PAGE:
Time series analysis is an important and mature research topic, especially in the context of univariate time series (UTS) prediction BoxJenkins ; Chatfield ; CryerChan ; shumway . The field tackles real world problems in many different areas such as energy consumption iglesias2013analysis , climate studies ji2013dynamic , biology 10.1371/journal.pone.0084955 , medicine Hayrinen2008 ; soguero2015data ; Soguero2016predicting and finance hsu2014clustering . However, the need for analysis of multivariate time series (MTS) tsay2013multivariate is growing in modern society as data is increasingly collected simultaneously from multiple sources over time, often plagued by severe missing data problems AnovaHazanZeevi ; BashirWei . These challenges complicate analysis considerably, and represent open directions in time series analysis research. The purpose of this paper is to answer such challenges, which will be achieved within the context of the powerful kernel methods scholkopf2001learning ; shawe2004kernel for reasons that will be discussed below.
Time series analysis approaches can be broadly categorized into two families: (i) representation methods, which provide high-level features for representing properties of the time series at hand, and (ii) similarity measures, which yield a meaningful similarity between different time series for further analysis Wang:2013 ; Aghabozorgi201516 .
. An advantage with parametric models is that they can be naturally extended to the multivariate case. For detailed overviews on representation methods, we refer the interested reader toWang:2013 ; Aghabozorgi201516 ; fu2011review .
Of particular interest to this paper are similarity-based approaches. Once defined, such similarities between pairs of time series may be utilized in a wide range of applications, such as classification, clustering, and anomaly detectionhan2011data . Time series similarity measures include for example dynamic time warping (DTW) Berndt:1994:UDT:3000850.3000887 , the longest common subsequence (LCSS) vlachos2003indexing , the extended Frobenius norm (Eros) yang2007efficient , and the Edit Distance with Real sequences (EDR) Chen:2005:RFS:1066157.1066213 , and represent state-of-the-art performance in UTS prediction Wang:2013 . However, many of these measures cannot straightforwardly be extended to MTS such that they take relations between different attributes into account banko2012correlation . The learned pattern similarity (LPS) is an exception, based on the identification of segments-occurrence within the time series, which generalizes naturally to MTS baydogan2016time by means of regression trees where a bag-of-words type compressed representation is created, which in turn is used to compute the similarity.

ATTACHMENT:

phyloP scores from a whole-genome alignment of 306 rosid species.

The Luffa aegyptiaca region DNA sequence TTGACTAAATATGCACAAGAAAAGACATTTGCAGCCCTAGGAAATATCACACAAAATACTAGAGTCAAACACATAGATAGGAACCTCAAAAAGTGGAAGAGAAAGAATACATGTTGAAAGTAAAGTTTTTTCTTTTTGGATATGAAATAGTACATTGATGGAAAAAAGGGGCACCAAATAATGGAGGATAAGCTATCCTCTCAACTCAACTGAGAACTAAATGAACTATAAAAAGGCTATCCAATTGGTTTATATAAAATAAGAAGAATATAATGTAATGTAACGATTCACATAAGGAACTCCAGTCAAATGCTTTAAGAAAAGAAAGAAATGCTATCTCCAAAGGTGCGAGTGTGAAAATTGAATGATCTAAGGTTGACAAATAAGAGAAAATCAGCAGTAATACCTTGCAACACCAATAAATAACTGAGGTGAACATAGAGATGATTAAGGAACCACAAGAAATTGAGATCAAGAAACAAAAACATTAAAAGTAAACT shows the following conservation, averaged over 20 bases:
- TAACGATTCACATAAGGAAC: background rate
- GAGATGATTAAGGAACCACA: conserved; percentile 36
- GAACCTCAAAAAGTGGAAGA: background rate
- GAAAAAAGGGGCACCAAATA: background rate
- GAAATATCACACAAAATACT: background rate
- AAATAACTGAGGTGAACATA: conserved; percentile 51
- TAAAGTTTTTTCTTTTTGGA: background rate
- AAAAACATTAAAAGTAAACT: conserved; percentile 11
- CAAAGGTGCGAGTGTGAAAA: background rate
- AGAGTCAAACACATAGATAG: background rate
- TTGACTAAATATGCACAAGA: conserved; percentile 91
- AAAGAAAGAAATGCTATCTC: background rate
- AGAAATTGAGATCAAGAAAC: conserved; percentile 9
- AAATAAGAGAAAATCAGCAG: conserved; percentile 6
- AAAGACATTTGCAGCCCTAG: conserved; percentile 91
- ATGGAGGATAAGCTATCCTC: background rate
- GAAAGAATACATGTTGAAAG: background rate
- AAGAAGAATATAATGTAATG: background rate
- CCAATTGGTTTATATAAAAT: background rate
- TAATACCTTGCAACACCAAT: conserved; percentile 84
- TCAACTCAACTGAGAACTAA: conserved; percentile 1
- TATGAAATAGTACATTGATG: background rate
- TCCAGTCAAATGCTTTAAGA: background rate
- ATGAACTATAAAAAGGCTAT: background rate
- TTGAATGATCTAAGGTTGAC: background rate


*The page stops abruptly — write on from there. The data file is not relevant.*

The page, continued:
A similarity measure that also is positive semi-definite (psd) is a kernel shawe2004kernel . Kernel methods shawe2004kernel ; Jenssen2010 ; Jenssen2013 have dominated machine learning and pattern recognition over two decades and have been very successful in many fields scholkopf2004kernelC ; camps2009kernel ; SogueroJBHI . A main reason for this success is the well understood theory behind such methods, wherein nonlinear data structures can be handled via an implicit or explicit mapping to a reproducing kernel Hilbert space (RKHS) scholkopf2001generalized ; berlinet2011
defined by the choice of kernel. Prominent examples of kernel methods include the support vector machine (SVM)steinwart2008support